I have asked for a little space on the new blog created by my wife, as I had recently come across something I felt worth sharing with the interweb, and felt I might come across similar things as time goes on.
The specific thing was a quote on the nature of Mathematics and how it may relate to this ill-defined thing, Numeracy.
I guess I need to give some background to this before progressing to the quote and some thoughts on it. A few years ago I completed a Level 5 qualification in teaching Adult Numeracy, to go with another qualification that I got a few years before in teaching Adult Literacy. These qualifications are undertaken by those who teach, or are interested in teaching, individuals over 19 years old ‘basic’ Maths and English. They are specified as a requirement to teach the subject full time with government funding (though this often gets overlooked as the qualification is far from universal).
As part of the course we had to write a short piece on the history of Mathematics and also another piece on the difference between Mathematics and Numeracy. Both ideas caught my attention somewhat and they are subjects that I have returned to in my thoughts from time to time.
When I studied, I was lucky enough to have access to a reasonably well-stocked set of libraries (by no means exhaustive, but I know other colleagues have not had such opportunities). Not only that, as I continue to read and think about these things I come across things that make me say, “I wish I knew about that when I was reading for the first time.” These blog posts are my effort to share things that I have found interesting, and save those who come after me a little bit of effort in hunting these things down.
Last week I bought the the Loeb Classic’s Greek Mathematical Works – Thales to Euclid, compiled and translated by Ivor Thomas, initially in 1939. See here. It has both the Greek and an English text and looks as thought it will keep me challenged for a while. The very first quote in the book is from Anatolius, who Ivor Thomas tells us was Bishop of Laodicea about AD 280. He said;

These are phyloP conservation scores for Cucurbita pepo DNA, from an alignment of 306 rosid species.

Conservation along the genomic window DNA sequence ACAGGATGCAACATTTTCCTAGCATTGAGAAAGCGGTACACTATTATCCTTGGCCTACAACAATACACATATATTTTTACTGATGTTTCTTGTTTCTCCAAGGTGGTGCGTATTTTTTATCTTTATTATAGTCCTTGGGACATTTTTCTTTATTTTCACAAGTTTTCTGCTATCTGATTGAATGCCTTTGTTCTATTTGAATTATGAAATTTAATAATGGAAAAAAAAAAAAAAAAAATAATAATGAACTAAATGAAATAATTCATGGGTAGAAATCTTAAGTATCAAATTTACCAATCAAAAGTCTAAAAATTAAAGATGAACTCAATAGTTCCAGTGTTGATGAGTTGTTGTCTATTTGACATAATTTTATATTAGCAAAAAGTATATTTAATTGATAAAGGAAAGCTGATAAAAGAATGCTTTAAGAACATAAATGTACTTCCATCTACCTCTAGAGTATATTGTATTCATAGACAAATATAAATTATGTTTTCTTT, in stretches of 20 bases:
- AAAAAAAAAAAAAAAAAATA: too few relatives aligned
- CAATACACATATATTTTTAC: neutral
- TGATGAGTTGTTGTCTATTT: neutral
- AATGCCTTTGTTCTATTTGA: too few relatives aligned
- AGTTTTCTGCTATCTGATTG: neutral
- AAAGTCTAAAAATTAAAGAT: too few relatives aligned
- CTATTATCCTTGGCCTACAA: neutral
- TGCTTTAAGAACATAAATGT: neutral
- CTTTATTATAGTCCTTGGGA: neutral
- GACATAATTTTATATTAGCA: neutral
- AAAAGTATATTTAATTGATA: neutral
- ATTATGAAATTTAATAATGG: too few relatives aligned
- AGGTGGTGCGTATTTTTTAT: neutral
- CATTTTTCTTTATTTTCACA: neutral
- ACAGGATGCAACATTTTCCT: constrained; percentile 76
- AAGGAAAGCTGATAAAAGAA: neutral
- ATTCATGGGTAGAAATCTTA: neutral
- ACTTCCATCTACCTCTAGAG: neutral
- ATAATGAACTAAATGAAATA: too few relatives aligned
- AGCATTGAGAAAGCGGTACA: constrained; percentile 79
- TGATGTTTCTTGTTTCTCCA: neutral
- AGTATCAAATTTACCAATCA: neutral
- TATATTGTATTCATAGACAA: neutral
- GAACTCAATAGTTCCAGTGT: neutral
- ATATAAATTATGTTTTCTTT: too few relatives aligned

“[Some teachers] say that … poetry and the whole of popular music can be understood without course of instruction but no one can acquire knowledge of the subjects called mathematics unless he has first gone through a course of instruction in them;”
p3, Greek Mathematical Works, vol 1 Thales to Euclid (Loeb Classical Library No 335) Ivor Thomas, Harvard University Press, Cambridge Mas, First printed 1939 Reprinted with Additions 1980
What I find interesting here is the idea that Mathematics is something that is defined by the fact it has to be taught. Almost by implication you may wish to define Numeracy then as something that does not need to be taught. I think that does a disservice to Numeracy, and to those who struggle to pick it up. Perhaps what we are reaching for in 21st Century education, though, is a truth that was stated all those years ago in the 3rd Century AD: that Mathematics requires formal study to be understood, whilst Numeracy can be learned through more informal learning. Mathematics then is the stuff of the academy, a world of rigour, technical language and thought. Numeracy though, consists of the everyday informal conceptions of quantity and amount. I would say defining Mathematics by its need for formal tuition is almost a back to front definition, defining first not what it is, but what it needs. It is like finding a burglar by the impression of their boot by the broken window. It is an interesting clue to the nature of Mathematics that it needs to be defined in such an unusual way.